Echoes From Bitter Past in South L.A.

My first visit to South Los Angeles was during the Watts riot.

I’d been brought down from the Associated Press Sacramento bureau to help with the coverage. One day, my AP colleague Jim Bacon and I--both white-- were dispatched to “Charcoal Alley,” around 103rd Street and Central Avenue, to find out why everyone was angry enough to burn down stores.

Bacon could make friends with anyone, and soon we were surrounded by several black men giving us a rundown on their grievances--police brutality, bad health care and economic exploitation by store owners who didn’t live in the neighborhood.


I am taking you down memory lane because some of the same basic complaints that Bacon and I heard on that hot August afternoon are being voiced today in South L.A., more than a quarter-century later.

Nobody knows this better than Larry Aubry, who’s on the staff of the Los Angeles County Human Relations Commission. Aubry, who is black, and a fellow staff member, Jai Lee Wong, a Korean-American, have been working long hours, seven days a week, to cool down the South L.A. neighborhood around 91st Place and Figueroa Street; there, in an incident still under investigation, a Korean grocer shot and killed a 15-year-old black girl, Latasha Harlins.

Aubry and Wong spend their days talking to store owners, teachers, parents, gang members, cops, African-Americans, Korean-Americans, Latinos--anyone who can help defuse what is clearly a tense situation.

Tuesday, Aubry and I talked about the situation in South L.A.

His most immediate concern is friction between African-American residents and Korean-Americans, who own small liquor stores and markets. Never good, relations have worsened significantly since the shooting.

Compounding matters, Harlins’ death followed by about two weeks the beating of Rodney King, a black motorist, by white Los Angeles police officers. These two traumatic events, though seemingly unrelated, clearly have provided a focus for long-simmering feelings of neglect among the city’s African-Americans.

“They tie in indirectly,” Aubry said of the two incidents. “The black community feels put upon.”

I’ve seen that, too, at candidates’ forums for the April 9th election in the 8th and 9th City Council districts, both with large African-American populations. In questions from the audience, or in casual conversation, the Harlins killing and the King beating inevitably are tied together in a single expression of outrage.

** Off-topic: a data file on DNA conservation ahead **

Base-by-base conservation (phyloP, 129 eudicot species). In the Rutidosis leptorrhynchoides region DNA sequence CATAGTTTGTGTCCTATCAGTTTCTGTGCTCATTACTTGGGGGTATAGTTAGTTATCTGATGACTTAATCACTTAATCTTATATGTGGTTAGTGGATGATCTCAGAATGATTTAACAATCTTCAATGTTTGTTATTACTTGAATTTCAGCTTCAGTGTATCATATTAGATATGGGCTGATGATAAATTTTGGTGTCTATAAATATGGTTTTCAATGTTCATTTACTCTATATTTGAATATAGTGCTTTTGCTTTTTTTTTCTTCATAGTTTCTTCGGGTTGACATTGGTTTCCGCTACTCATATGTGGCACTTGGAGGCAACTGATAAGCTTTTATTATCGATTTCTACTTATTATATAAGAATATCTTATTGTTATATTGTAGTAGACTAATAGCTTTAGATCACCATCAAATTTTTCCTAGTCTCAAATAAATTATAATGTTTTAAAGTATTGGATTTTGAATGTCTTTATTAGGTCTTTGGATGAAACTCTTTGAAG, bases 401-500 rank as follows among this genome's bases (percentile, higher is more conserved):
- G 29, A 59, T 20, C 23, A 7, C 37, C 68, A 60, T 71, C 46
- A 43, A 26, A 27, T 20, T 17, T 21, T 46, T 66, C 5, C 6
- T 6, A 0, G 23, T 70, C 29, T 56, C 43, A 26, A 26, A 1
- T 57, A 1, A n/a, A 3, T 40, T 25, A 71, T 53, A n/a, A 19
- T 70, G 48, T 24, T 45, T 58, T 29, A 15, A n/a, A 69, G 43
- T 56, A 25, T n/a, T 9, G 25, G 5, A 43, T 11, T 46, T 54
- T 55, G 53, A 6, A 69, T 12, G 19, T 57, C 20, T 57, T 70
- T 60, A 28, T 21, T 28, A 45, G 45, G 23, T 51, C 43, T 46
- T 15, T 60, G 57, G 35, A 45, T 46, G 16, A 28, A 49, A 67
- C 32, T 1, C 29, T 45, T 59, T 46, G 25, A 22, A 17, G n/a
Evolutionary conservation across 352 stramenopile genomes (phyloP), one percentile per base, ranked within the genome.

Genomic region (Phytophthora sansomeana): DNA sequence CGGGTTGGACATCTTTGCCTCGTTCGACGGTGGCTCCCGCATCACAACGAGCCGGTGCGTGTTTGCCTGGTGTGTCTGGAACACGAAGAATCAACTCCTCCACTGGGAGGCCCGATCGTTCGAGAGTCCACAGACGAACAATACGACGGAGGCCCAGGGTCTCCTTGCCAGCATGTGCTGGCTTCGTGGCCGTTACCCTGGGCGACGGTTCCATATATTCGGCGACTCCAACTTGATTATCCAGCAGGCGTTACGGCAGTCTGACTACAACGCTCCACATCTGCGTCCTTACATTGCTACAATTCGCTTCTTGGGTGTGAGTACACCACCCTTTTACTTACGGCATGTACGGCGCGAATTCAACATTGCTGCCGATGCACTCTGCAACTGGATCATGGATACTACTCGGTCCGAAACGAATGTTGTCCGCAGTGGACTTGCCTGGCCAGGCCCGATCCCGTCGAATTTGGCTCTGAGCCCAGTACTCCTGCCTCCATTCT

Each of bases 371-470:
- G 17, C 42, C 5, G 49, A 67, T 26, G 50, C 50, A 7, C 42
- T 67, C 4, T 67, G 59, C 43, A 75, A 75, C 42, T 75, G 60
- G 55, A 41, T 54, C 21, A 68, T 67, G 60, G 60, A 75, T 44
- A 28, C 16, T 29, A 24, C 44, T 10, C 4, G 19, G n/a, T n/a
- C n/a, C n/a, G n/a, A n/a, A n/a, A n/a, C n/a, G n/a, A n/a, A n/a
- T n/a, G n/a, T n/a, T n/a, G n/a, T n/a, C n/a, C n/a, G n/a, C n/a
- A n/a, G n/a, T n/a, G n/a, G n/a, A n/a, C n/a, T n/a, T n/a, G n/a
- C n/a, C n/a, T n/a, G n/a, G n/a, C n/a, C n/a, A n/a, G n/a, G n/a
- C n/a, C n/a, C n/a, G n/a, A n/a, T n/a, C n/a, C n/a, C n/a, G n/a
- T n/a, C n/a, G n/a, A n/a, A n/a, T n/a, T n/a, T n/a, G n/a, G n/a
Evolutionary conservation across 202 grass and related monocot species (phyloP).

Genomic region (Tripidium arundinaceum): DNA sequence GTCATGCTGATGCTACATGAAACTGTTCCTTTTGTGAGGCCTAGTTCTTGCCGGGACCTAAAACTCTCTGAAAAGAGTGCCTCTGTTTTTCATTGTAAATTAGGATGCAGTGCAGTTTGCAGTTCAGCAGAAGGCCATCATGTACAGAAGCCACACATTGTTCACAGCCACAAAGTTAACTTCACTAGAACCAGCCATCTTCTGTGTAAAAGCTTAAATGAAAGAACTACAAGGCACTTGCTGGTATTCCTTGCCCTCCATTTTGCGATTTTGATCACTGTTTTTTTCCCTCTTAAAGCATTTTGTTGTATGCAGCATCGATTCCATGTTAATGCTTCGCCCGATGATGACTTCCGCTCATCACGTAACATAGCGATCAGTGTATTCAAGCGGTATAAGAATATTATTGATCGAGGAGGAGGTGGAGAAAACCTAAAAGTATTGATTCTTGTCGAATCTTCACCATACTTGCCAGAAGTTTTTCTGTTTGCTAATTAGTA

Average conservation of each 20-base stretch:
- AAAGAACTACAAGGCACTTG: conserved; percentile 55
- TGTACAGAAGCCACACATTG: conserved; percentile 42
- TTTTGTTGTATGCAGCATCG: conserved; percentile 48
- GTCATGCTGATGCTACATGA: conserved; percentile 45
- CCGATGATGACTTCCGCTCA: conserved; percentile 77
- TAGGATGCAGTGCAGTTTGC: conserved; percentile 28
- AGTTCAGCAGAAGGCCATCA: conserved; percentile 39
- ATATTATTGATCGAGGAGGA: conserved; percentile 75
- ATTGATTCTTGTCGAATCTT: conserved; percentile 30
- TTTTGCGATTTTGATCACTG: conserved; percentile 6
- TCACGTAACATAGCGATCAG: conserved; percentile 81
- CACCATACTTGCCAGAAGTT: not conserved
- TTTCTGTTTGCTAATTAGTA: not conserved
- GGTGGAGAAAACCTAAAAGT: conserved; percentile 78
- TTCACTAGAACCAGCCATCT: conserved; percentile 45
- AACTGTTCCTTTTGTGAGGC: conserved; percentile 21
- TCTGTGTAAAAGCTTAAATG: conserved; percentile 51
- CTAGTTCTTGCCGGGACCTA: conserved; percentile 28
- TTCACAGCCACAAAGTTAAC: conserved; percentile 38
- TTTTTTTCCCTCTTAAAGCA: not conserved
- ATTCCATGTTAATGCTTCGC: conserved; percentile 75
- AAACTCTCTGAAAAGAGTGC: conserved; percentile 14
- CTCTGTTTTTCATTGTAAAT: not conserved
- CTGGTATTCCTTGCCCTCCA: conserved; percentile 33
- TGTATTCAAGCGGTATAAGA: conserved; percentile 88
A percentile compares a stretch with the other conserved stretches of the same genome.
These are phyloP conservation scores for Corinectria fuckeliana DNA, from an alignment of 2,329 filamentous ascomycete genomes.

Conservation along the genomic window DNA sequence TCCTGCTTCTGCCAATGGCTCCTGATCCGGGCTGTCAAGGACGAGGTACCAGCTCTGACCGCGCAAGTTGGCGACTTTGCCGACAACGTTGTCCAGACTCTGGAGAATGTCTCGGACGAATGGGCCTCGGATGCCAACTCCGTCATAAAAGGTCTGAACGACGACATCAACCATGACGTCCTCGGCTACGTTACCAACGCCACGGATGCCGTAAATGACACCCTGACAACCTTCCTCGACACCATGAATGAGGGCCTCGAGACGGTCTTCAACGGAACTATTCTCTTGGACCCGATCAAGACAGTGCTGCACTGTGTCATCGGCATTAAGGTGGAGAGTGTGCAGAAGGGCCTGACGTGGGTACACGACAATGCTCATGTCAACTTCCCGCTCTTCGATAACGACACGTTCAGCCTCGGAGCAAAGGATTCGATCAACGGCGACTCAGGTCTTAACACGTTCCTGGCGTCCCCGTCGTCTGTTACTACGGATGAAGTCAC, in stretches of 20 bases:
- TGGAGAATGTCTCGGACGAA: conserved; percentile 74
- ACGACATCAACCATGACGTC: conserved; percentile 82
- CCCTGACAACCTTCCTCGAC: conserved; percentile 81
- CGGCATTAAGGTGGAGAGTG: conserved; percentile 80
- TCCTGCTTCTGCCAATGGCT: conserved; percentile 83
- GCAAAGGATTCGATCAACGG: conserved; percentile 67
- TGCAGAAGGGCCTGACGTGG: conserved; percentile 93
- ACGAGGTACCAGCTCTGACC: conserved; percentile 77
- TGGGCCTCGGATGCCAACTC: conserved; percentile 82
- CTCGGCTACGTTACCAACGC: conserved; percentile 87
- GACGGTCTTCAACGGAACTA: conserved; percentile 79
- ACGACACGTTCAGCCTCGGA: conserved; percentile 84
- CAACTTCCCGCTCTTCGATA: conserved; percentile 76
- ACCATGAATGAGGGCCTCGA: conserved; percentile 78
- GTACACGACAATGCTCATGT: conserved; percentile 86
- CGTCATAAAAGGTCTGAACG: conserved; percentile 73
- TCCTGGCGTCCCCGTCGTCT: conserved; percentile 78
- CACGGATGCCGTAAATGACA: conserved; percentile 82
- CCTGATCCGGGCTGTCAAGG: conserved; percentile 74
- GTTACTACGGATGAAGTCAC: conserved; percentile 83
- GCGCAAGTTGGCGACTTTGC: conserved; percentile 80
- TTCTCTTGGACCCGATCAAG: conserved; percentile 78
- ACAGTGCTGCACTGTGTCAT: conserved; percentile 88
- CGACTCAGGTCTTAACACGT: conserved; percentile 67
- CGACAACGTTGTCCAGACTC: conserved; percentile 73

Behind the immediate outrage, however, run several deeper, more-complicated trends.

Black political power is threatened with decline. Latinos are now the majority in much of South L.A, moving into black neighborhoods as African-Americans depart for the suburbs.

Political power translates into crucial low-skill jobs. For example, most of the workers at Martin Luther King Jr./Drew Medical Center in South L.A. are black. The patients are increasingly Latino. Latinos want more jobs there.

The King hospital issue is especially hot. King was built after the riot because there was no hospital in the area. It has great symbolism for blacks.

Underlying all this are the tough living conditions in the poor parts of South L.A., where health care is scarce or nonexistent, markets are few and waiting for a bus can be risky business. And now there is concern about cops.

While it’s possible to write a bleak scenario from all this outrage and anxiety, Larry Aubry and Jai Lee Wong believe there is cause for hope.

They have before them an intriguing lesson of the Watts riot. When fellow reporter Bacon and I delved into the causes of the riot, the young black men complained to us of Jewish store owners taking money from the neighborhood without putting any wealth back. Some of the stores burned on “Charcoal Alley” were Jewish-owned.

There was great bitterness between blacks and Jews as the summer of 1965 ended. But there was goodwill too. It was particularly noticeable among liberal Jewish political activists gathering around a black ex-cop then serving on the Los Angeles City Council. From the anger of Watts, from the ashes of those stores, came a black-Jewish political alliance that elected Tom Bradley as mayor in 1973, and has helped keep the city cool.

Immediately after Latasha Harlins’ death, Aubry and Wong met with the Black-Korean Alliance, a group of community and business leaders formed in 1986 after three Korean-American merchants were killed by blacks in robberies.

The group has met frequently since then and has sent messages of peace to the African-American and Korean-American communities. Hopefully, the message will be heeded this time before the fire, and the ashes.